NEW YORK — There has been a record-breaking volume of shareholder proposal submissions on environmental, social and governance (ESG) issues at the annual meetings of Russell 3000 companies so far this year, according to Georgeson. In its 2022 Early Proxy Season Review, the strategic shareholder services provider shows that shareholders submitted 924 ESG shareholder proposals at Russell 3000 companies between July 1, 2021 and May 16, 2022, compared to 837 during the 2021 season and 754 in 2020.

However, the report also demonstrates that shareholder support for the 137 proposals specifically relating to environmental and social (E&S) issues voted upon so far this year has been more muted.

Georgeson’s data show that only 20% of environmental proposals so far in 2022 have passed (6 of 30) compared to 35% (14 of 40) last year, and only 9% of social proposals have passed (10 of 107), compared to 18% (21 of 118) in 2021.

Notably, the report shows twice as many proposal submissions that are critical of the evolving ESG landscape (52 in 2022 so far compared to 26 in 2021) from three primary proponents usually associated with more conservative views on ESG issues – Steven Milloy, The National Legal and Policy Center and the National Center for Public Policy Research.

“We believe that the early signs of muted support for proposals on E&S matters do not necessarily indicate decreased investor focus on these issues, and more likely reflect the response of investors to a shift in emphasis in some proposals and heightened demands among others,” said Hannah Orowitz, US Head of ESG, Georgeson.

“Proponents seem to be evolving their approach and adapting to the landscape by working with others on submissions this year in response to changes to Rule 14a-8, which now prohibits filing more than one shareholder proposal at a company meeting.

“In particular, there seems to be more coordinated efforts between proponents and advocacy groups across the ESG spectrum, including members from Chevedden group, As You Sow and the Interfaith Center for Corporate Responsibility.”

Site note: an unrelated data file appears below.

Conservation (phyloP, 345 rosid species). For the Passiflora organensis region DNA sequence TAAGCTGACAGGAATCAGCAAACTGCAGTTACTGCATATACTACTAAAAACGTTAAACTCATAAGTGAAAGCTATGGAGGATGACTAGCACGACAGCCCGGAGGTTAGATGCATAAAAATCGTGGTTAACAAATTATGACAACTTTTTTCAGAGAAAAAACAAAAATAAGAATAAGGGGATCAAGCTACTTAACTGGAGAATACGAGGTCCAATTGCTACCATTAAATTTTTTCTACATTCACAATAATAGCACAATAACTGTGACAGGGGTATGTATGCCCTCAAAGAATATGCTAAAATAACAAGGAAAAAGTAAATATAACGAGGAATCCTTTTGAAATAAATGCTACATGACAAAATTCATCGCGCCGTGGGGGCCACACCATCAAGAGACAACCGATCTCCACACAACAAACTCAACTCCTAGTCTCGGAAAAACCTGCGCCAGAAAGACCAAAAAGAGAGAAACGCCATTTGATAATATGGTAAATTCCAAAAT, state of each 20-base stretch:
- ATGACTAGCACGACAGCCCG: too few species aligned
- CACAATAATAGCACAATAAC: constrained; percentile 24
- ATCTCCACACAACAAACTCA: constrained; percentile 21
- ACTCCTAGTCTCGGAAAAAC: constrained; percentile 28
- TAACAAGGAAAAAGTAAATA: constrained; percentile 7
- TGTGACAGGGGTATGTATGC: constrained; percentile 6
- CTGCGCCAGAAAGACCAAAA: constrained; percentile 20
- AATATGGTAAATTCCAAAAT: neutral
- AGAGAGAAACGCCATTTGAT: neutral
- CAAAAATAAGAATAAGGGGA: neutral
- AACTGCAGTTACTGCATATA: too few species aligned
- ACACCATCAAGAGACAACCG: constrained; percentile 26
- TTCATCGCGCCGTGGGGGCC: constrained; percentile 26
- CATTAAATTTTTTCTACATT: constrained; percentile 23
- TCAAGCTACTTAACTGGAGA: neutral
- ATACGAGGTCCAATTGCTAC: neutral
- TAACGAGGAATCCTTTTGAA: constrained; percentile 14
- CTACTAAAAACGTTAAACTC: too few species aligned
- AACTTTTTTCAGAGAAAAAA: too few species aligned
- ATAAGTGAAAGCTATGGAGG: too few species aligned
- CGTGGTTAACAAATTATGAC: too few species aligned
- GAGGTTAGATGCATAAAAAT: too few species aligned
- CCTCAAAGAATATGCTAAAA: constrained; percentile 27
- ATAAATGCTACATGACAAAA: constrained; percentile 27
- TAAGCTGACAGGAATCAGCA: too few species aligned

The report also shows that a large number (206) of withdrawn proposals focused on specific E&S areas.

This suggests that companies were particularly engaged with their shareholders on these topics to garner support or understanding this year.

Additional early-season findings

  • To date, only one DEI proposal passed of the six that went to a vote
  • Two racial equity and two civil rights audit proposals have passed, with average support of 59% in 2022. Last year, no racial equity proposals passed, and Georgeson said it expects that these proposals will continue to receive high support this year
  • The equal employment opportunity (EEO-1) disclosure proposal submissions saw a dramatic decrease in 2022 compared to 2021 (7 vs 47), and all but two such proposals have been withdrawn.
  • 17 Russell 3000 companies have failed to receive majority support for their Say on Pay proposals in the 2022 AGM season, with 5.3% receiving “red zone” (50 to 70%) vote support. Average support for Say on Pay proposals to date is roughly in line with support experienced in the 2021 proxy season (90% in 2022 compared to 91% in 2021).
  • So far this season, 15 director nominees from Russell 3000 companies have failed to receive at least 50% shareholder support. Seven failed because of a majority vote standard for director elections at their respective companies. The remaining eight directors were elected (or re-elected) where plurality vote standards were in place, meaning that a director only needed to receive one more vote to win.

Georgeson has collected and published statistics on corporate governance trends since 1987, the year institutional investors first sponsored shareholder proposals.

The report is available at